The Bulls are planning an aggressive pursuit of a major addition this summer and they won’t fear paying the luxury tax if it comes to that, as Chris Broussard of ESPN.com reports in an Insider-only piece. Carmelo Anthony and Nikola Mirotic are the two primary candidates, Broussard writes, adding that it’s an either-or proposition. Chicago will go after the Knicks star if it decides to wait until 2015 to bring on Mirotic, who’d require a hefty salary plus a sizable buyout from Real Madrid of Spain, which has the forward under contract until 2016.
Joakim Noah made a recruiting pitch to Anthony at the All-Star Game, telling him that his best chance to win a ring is in Chicago, and Derrick Rose would also love to see the Knicks star jump to the Bulls, Broussard reported this morning. A report from January indicated that Anthony would prefer Chicago to Los Angeles, though Anthony told reporters at the All-Star break that his priority is to re-sign with the Knicks. Broussard is “beginning to think” that Anthony will leave New York, but that appears to be mere speculation.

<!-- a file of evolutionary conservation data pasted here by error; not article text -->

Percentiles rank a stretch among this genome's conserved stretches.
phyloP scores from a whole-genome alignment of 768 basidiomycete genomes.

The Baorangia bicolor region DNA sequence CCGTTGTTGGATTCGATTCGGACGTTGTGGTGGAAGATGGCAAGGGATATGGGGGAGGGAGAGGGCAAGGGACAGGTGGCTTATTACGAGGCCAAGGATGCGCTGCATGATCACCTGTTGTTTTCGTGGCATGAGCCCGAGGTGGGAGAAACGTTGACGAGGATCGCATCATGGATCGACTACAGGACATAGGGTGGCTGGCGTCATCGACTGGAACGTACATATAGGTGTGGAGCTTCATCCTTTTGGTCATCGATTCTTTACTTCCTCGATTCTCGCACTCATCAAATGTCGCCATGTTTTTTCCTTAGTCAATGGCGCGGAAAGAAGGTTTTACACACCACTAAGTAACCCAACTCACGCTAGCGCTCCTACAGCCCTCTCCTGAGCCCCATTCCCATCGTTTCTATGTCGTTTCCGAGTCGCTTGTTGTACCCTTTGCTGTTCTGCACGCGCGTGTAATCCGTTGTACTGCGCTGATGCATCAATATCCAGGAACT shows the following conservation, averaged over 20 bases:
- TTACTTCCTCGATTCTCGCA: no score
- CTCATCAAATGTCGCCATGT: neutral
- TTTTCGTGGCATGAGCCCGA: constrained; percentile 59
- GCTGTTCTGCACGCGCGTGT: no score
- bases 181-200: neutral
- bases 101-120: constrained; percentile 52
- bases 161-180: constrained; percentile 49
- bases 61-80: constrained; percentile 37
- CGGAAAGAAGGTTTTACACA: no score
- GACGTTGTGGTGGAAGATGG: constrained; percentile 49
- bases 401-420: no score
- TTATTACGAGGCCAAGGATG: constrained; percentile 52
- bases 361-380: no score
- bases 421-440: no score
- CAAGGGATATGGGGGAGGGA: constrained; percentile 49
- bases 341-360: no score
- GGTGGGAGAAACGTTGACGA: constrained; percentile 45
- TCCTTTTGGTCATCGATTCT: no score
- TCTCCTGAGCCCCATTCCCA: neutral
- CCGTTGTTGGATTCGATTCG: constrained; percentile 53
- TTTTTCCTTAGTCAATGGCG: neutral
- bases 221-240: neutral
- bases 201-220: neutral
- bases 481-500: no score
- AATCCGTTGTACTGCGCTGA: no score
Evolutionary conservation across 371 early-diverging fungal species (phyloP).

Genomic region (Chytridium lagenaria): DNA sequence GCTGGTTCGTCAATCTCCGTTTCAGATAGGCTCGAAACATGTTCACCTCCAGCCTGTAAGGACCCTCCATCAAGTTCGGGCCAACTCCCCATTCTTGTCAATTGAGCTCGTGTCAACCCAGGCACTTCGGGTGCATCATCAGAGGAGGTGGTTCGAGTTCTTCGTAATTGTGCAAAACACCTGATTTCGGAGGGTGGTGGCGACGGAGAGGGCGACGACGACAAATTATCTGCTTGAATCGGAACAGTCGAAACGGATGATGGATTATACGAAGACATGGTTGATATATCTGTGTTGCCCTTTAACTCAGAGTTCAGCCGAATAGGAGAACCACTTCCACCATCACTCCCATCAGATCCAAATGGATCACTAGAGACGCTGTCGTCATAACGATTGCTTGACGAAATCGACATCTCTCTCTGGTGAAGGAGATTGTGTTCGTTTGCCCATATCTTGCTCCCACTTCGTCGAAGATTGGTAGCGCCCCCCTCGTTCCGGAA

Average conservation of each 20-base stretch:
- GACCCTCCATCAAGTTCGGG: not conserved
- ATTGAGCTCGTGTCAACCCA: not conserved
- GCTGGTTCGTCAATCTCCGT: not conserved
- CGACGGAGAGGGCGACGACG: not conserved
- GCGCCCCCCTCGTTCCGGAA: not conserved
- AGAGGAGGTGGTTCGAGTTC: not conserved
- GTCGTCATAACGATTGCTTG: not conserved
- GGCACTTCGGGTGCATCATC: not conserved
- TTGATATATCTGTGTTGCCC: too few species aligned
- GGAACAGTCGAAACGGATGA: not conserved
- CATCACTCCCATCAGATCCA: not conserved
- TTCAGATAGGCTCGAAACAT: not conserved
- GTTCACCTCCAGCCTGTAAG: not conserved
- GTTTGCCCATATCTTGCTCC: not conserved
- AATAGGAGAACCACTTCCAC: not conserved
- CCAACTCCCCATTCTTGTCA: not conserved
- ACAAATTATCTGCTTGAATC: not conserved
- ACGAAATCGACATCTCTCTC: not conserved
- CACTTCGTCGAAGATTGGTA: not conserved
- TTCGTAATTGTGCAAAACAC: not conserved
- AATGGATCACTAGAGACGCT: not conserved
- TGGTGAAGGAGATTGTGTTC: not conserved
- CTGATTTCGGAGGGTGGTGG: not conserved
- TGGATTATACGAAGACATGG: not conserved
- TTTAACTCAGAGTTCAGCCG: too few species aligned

The Bulls would have to use the amnesty clause on Carlos Boozer to sign either Anthony or Mirotic for more than the mid-level exception, which would be well beneath market value for either of them. Chicago would likely have to make additional salary-clearing moves to open up enough room for Anthony, depending on how much less than his maximum starting salary of more than $22.458MM he’d be willing to take. The Bulls hold the NBA rights to the 23-year-old Mirotic, widely seen as the best player outside the NBA. Mirotic was the 23rd overall pick in the 2011 draft, but since three years have passed, he and the Bulls are no longer required to come to terms on a rookie scale contract.
Chicago paid the tax last season for the first time in franchise history, and the Bulls are in danger of paying it again this year if Taj Gibson or Joakim Noah trigger incentive clauses in their contracts. There’s a reasonable chance that either Gibson or Noah will do so, and if the Bulls pay the tax this season, another taxpaying year in 2014/15 or 2015/16 would make the team subject to the league’s repeat-offender tax penalties the following season. Those repeater rates begin at $2.50 for every dollar spent beyond the tax threshold.